Wednesday, March 11, 2015

Producer's Notes: Building The Groovalottos Album Pt. 6

A little more flavor in the pot from Eddie
An element in the novel MUMBO JUMBO, by Ishmael Reed is a virus called Jes Grew that causes white people to become obsessed with Black culture. According to the text, it's the cause of the roaring 20's and the jazz age. America, being a segregated nation at it's roots, has a curious habit of categorizing music to the extent that they segregate music from itself. Also having a cultural addiction to exploitation, musical forms can be co-opted from their originators and the history re-written. Much of American music is rooted in the African and Native American musical traditions and culture. The differences between blues, funk, jazz, gospel and subsequent soul/ r&b are more about stylistic nuance then actual differences. A lot of what was called Hillbilly music (modern term, Country) was a composite of Scottish folk music mixed with blues and termed "blue-grass" to disguise the forms Black roots, the same way that Alan Freedman would call R&B "Rock & Roll" to disguise it from white parents who didn't want their kids listening to Black music.

A floor tom with a broken kick petal makes quite the boom
When you produce a soul-funk record and start to pay attention to each element and track, the American imposed lines of delineation quickly disappear, especially when the only industry standard that you adhere to is production quality. The percussion tracks are like the ancestral voices blessing your song, the patterns and grooves of various African styles, with Caribbean interpretations opens you up to new musical possibilities in the song. This you can experience when creating House music, but working on an album like this definitely takes you on that path.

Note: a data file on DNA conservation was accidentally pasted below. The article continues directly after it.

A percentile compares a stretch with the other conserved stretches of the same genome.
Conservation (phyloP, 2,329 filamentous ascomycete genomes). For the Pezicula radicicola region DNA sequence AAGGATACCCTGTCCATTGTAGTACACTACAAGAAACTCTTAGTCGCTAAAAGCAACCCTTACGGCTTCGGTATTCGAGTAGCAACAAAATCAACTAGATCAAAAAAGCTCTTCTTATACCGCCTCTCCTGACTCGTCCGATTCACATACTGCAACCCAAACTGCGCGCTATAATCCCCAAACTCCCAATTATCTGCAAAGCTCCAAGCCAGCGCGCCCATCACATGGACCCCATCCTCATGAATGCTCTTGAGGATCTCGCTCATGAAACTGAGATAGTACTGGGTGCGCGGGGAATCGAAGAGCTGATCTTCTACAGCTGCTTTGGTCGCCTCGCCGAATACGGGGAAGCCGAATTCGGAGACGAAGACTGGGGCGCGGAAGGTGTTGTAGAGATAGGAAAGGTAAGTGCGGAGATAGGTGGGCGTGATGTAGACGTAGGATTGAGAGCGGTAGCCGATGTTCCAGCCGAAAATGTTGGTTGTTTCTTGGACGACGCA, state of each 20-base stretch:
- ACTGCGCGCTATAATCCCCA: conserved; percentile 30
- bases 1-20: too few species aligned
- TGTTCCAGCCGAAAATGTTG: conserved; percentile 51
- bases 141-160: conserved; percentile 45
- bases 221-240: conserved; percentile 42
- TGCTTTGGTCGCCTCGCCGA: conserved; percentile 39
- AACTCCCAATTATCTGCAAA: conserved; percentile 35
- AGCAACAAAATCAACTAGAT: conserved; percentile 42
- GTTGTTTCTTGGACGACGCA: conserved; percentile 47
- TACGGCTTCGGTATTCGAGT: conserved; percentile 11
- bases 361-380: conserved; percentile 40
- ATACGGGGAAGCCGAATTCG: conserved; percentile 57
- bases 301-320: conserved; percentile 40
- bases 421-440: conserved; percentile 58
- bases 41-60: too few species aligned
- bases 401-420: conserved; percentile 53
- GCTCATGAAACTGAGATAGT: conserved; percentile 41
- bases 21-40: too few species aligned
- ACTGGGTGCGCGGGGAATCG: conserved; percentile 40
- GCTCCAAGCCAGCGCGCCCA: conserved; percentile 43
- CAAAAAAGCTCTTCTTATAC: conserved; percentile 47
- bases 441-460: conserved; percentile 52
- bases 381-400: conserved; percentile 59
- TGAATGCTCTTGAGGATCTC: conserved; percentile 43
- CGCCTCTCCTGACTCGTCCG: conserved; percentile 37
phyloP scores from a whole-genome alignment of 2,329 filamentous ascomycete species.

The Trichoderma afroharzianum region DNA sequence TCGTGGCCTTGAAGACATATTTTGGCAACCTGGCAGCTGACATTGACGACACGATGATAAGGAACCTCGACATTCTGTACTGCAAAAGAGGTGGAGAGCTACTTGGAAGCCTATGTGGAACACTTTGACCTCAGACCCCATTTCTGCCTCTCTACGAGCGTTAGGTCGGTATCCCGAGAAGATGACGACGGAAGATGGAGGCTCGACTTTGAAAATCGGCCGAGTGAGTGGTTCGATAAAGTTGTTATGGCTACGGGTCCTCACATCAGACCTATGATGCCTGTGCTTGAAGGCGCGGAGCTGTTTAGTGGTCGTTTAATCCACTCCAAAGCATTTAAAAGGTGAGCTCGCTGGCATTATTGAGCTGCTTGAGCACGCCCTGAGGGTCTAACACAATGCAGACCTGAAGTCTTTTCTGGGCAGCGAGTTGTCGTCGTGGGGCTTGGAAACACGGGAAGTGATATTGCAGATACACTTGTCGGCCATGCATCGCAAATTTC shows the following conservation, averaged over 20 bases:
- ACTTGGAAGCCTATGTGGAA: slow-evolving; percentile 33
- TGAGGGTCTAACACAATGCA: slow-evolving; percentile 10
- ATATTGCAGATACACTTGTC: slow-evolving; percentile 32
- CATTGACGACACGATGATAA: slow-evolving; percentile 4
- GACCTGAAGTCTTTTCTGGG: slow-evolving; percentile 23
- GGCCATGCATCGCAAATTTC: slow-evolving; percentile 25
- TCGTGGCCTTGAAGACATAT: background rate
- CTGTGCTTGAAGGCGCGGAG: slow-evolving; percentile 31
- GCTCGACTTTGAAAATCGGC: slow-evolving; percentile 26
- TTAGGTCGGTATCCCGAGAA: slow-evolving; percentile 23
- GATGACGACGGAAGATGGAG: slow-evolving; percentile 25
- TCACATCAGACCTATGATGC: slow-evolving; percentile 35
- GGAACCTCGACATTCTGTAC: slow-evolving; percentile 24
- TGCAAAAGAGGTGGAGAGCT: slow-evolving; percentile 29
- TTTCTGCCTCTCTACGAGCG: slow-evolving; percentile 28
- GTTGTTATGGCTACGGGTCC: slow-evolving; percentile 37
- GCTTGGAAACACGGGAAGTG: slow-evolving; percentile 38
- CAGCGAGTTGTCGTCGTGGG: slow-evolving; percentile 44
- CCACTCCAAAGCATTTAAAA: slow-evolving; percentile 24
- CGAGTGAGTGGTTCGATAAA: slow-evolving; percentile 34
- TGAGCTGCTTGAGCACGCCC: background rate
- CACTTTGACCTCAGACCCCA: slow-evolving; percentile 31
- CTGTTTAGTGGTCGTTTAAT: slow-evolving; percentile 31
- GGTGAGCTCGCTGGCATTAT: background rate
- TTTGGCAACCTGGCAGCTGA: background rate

As I listen to the playbacks on some of our cuts, like "The Storm" and "Make It Look Easy" I find the exploration here must be what Berry Gordy felt when he went to New York to hear Jackie Wilson record one of his songs, and the producer added some Afro-Caribbean back-beat percussion, and how it gave his song a whole new feel and groove. Likewise, when you have the basic trio rhythm section lay down one pocket, and the djembe and bongos come back with a counter groove; all tied together by 'the one', especially when we decided to lay in the western, big drum on the songs. Here, in the percussion tracks we have several examples of call and response between African (West and east) and 'Pan NDN' percussion.
My Djembe brought some ancestors into the mix

Building an album, to an extent, is like creating audio imagery, where the sound becomes a mood-based landscape if you will.  As music critic, Howard Dukes once observed of my work as a producer, I tend to be a fan of the classic 'concept album' approach to a project. With this project the concept is simple, a band of grown and funky musicians grooving through a set list at a concert. The final sound needs to be organic, ambient and exciting, while groovy, warm and funky... a dichotomy of sounds and textures... an audio rice and beans dish.

In building these tracks, what I've done is taken the recipe of funk albums produced in the 1960's and 70's, combined it with elements found in 1980s and '90's hip-hop and creating an album of the raw, funky, boom and bap free of samples, drum machines, time correction, and left as a pure work of musicianship.

bongos and cowbells... funky...
The nature of funk The 'jes grew' of Ishmael Reed's classic novel is a virus of primal, and ancestral spirits, taking possession of all who it encounters.










Missed any of the parts? Follow the Whole Producer Notes series here
PRODUCER's NOTES




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